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Press Release

Three Men Sentenced to Prison for Violent Carjacking Conspiracy that Targeted Uber and Lyft Drivers

For Immediate Release
U.S. Attorney's Office, District of Minnesota

ST. PAUL, Minn. – Three Minneapolis men have been sentenced to prison for their roles in a series of violent carjackings and armed robberies targeting Uber and Lyft drivers, announced United States Attorney Andrew M. Luger.

“The defendants targeted innocent people who were simply doing their jobs,” said U.S. Attorney Andrew Luger. “The crimes committed by these four men contributed to the sharp increase in violent carjackings throughout the Twin Cities in recent years and left victims with physical and emotional scars. I commend our law enforcement partners for their tireless efforts in bringing these defendants to justice.” 

“The residents of Minneapolis have dealt with violent crime for far too long,” said Minneapolis Police Chief, Brian O’Hara.  “The sentencing of these individuals sends a clear message: anyone who chooses to use violence and terror for personal gain will be held accountable. I am grateful for the leadership and partnership we have with U.S. Attorney Luger. I’m also thankful for the continued partnership with our law enforcement partners who helped ensure justice was done and accountability was achieved.”

“The FBI and our law enforcement partners are determined not to allow our community to become a breeding ground for violent, carjacking criminals,” said Special Agent in Charge Alvin M. Winston Sr. of FBI Minneapolis. “These sentencings send a clear message: carjacking will be met with swift and decisive action. We are committed to working tirelessly with law enforcement, community leaders, private sector partners, and residents to eradicate this heinous crime. Our community deserves safety and security, and we are prepared to take whatever steps necessary to ensure that carjackers are brought to justice.”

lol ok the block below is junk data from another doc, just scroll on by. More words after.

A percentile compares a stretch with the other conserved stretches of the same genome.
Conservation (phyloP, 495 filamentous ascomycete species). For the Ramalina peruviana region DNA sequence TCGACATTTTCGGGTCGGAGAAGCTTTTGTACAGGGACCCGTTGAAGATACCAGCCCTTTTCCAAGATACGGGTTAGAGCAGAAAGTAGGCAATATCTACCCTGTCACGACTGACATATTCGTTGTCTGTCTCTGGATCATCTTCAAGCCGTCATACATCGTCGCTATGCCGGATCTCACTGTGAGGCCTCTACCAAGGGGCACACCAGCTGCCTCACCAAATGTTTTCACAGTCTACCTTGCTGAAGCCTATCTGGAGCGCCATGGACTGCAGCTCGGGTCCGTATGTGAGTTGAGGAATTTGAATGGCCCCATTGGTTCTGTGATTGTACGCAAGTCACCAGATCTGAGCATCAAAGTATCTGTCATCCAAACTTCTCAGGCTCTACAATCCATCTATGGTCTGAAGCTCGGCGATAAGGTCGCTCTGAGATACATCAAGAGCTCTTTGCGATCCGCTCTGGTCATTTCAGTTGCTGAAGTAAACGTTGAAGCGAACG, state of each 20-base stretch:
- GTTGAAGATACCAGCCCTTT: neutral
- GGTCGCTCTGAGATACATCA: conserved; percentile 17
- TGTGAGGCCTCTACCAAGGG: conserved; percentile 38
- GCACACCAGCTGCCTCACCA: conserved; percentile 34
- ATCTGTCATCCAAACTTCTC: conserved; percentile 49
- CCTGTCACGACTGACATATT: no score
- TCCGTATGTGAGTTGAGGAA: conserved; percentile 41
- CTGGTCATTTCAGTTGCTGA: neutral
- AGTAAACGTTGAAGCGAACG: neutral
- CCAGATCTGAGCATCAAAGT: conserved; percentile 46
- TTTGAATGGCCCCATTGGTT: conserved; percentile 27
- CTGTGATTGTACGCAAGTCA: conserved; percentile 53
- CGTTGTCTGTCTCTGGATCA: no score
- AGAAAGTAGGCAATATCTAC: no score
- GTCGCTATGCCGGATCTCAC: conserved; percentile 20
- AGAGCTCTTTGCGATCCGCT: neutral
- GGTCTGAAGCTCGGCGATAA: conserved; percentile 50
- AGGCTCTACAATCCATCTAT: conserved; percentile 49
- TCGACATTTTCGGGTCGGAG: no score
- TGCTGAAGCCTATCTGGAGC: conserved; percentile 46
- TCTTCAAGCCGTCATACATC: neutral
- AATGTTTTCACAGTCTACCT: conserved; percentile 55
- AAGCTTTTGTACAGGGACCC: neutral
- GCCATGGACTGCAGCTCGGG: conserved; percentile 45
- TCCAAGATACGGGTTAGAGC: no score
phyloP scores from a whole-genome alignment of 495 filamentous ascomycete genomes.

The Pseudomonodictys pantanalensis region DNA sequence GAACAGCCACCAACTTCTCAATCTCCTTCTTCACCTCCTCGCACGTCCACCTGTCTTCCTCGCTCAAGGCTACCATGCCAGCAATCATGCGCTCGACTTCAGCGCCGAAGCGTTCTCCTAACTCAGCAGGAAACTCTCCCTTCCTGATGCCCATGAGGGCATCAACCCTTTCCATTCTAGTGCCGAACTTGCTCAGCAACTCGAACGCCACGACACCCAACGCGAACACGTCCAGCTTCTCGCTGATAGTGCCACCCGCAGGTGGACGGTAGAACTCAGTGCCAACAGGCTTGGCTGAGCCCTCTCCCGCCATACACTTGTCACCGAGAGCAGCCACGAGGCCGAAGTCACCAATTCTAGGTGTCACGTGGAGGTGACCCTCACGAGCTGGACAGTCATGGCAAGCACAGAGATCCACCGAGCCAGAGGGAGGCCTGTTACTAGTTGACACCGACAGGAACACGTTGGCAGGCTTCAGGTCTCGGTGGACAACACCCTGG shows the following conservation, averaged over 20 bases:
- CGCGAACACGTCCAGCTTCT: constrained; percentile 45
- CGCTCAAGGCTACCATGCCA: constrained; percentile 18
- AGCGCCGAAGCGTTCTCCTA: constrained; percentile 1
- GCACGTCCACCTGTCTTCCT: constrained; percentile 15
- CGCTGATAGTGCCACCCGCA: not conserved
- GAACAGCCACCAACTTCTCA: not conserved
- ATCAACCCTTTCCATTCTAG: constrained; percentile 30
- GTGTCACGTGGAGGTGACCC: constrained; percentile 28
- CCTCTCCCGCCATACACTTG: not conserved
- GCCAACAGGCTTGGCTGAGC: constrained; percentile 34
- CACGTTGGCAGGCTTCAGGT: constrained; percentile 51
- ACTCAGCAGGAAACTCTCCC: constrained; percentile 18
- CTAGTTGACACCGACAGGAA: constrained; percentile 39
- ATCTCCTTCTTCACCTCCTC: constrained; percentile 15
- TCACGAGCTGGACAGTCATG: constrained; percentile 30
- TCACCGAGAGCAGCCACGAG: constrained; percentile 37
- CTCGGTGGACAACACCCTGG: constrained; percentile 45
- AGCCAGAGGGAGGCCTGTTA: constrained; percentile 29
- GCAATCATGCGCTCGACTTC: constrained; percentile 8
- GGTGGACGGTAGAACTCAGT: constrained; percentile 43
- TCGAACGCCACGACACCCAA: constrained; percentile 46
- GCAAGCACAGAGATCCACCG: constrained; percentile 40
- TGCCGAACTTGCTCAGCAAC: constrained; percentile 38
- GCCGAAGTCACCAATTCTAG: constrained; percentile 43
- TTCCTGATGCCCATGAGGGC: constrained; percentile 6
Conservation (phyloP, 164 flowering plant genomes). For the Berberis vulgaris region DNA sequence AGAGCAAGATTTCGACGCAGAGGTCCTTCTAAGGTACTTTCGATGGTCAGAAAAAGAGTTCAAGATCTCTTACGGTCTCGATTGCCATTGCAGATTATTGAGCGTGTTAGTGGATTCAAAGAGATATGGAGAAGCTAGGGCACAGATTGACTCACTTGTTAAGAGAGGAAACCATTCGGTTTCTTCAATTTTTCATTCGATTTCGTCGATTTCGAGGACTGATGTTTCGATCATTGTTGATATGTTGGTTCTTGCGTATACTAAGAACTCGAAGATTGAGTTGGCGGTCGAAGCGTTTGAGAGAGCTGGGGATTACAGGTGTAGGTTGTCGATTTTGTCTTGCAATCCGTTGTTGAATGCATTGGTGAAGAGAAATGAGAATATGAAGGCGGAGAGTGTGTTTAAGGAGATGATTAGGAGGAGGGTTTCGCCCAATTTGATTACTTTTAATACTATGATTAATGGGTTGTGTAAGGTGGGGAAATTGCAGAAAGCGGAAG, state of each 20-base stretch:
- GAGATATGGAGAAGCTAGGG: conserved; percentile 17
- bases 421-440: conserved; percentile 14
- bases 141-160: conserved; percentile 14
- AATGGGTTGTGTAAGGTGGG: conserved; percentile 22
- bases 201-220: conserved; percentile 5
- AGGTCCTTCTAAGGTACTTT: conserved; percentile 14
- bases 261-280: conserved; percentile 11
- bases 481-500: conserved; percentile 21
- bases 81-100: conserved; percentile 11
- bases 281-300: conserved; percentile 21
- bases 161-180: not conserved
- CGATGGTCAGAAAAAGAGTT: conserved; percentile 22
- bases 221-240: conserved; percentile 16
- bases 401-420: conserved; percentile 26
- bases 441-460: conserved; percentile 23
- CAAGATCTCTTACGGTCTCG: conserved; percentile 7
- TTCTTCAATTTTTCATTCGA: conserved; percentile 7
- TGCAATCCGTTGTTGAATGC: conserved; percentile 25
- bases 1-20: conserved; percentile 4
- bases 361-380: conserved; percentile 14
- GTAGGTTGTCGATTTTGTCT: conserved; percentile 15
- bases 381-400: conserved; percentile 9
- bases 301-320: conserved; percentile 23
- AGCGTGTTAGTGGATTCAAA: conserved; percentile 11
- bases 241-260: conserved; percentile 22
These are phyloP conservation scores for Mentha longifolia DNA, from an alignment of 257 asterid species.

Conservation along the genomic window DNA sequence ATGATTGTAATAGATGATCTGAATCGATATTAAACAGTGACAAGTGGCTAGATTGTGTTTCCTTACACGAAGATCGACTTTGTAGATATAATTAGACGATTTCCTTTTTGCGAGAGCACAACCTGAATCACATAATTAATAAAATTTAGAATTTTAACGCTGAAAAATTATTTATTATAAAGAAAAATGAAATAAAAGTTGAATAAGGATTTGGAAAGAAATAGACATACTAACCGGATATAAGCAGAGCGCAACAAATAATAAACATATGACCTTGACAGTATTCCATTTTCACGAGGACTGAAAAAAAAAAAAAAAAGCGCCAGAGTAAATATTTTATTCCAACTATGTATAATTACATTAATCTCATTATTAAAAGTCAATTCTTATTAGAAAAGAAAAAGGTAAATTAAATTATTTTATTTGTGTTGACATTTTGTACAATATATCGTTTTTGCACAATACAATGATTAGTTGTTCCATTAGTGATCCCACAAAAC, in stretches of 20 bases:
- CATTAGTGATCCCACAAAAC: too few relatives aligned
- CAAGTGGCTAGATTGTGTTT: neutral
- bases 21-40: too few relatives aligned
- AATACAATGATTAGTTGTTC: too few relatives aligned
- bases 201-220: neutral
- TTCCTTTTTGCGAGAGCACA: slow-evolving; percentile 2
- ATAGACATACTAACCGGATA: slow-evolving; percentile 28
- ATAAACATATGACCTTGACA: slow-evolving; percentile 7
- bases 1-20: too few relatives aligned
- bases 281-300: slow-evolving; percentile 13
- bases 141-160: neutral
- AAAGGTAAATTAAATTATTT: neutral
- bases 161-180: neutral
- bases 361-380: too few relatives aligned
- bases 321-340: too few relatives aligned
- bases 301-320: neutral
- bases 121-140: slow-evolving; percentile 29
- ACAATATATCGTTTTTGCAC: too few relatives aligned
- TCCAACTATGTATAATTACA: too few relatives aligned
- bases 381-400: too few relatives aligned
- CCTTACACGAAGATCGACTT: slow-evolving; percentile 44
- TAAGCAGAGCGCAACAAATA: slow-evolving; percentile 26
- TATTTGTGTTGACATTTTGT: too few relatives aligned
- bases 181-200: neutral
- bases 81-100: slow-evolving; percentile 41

According to court documents, between September and October 2021, Shevirio Kavirion Childs-Young, 20, William Charles Saffold, 21, Javeyon Demario Tate, 23, and Eric Harrell Knight, 20, engaged in a series of violent carjackings and armed robberies, targeting Uber and Lyft drivers. As part of the scheme, the defendants conspired with each other to lure drivers to preplanned locations under the guise of picking up or dropping off passengers. When the drivers arrived, the defendants carjacked the drivers at gunpoint. To intimidate and force compliance, they brandished firearms, beat, and pistol-whipped the drivers. They also demanded keys, wallets, and cell phones and forced the drivers at gunpoint to unlock their phones and provide passcodes. The defendants then used the passcodes to further victimize the drivers by accessing and stealing money from the drivers’ Cash App accounts or other applications.

According to court documents, on May 11, 2022, while attempting to execute an arrest warrant, an FBI agent approached Saffold, who immediately drew a pistol and pointed it at the agent before fleeing on foot.

All four defendants pleaded guilty to conspiring to use, carry, and brandish firearms during and in relation to crimes of violence. Saffold also pleaded guilty to assaulting a federal officer. Knight was sentenced today to 60 months in prison followed by three years of supervised release. On February 13, 2023, Tate was sentenced to 78 months in prison followed by three years of supervised release. On February 12, 2024, Childs-Young was sentenced to 96 months in prison followed by three years of supervised release. Saffold is scheduled to be sentenced on February 20, 2024. Judge Katherine M. Menendez sentenced the defendants.  

U.S. Attorney Andrew M. Luger thanked the Minneapolis Police Department and the FBI for their skilled investigative work on the case, and Uber and Lyft for their assistance throughout the investigation.

This case was prosecuted by U.S. Attorney Andrew M. Luger and Assistant U.S. Attorney Thomas Calhoun-Lopez.

Updated February 14, 2024

Project Safe Neighborhoods
Firearms Offenses
Violent Crime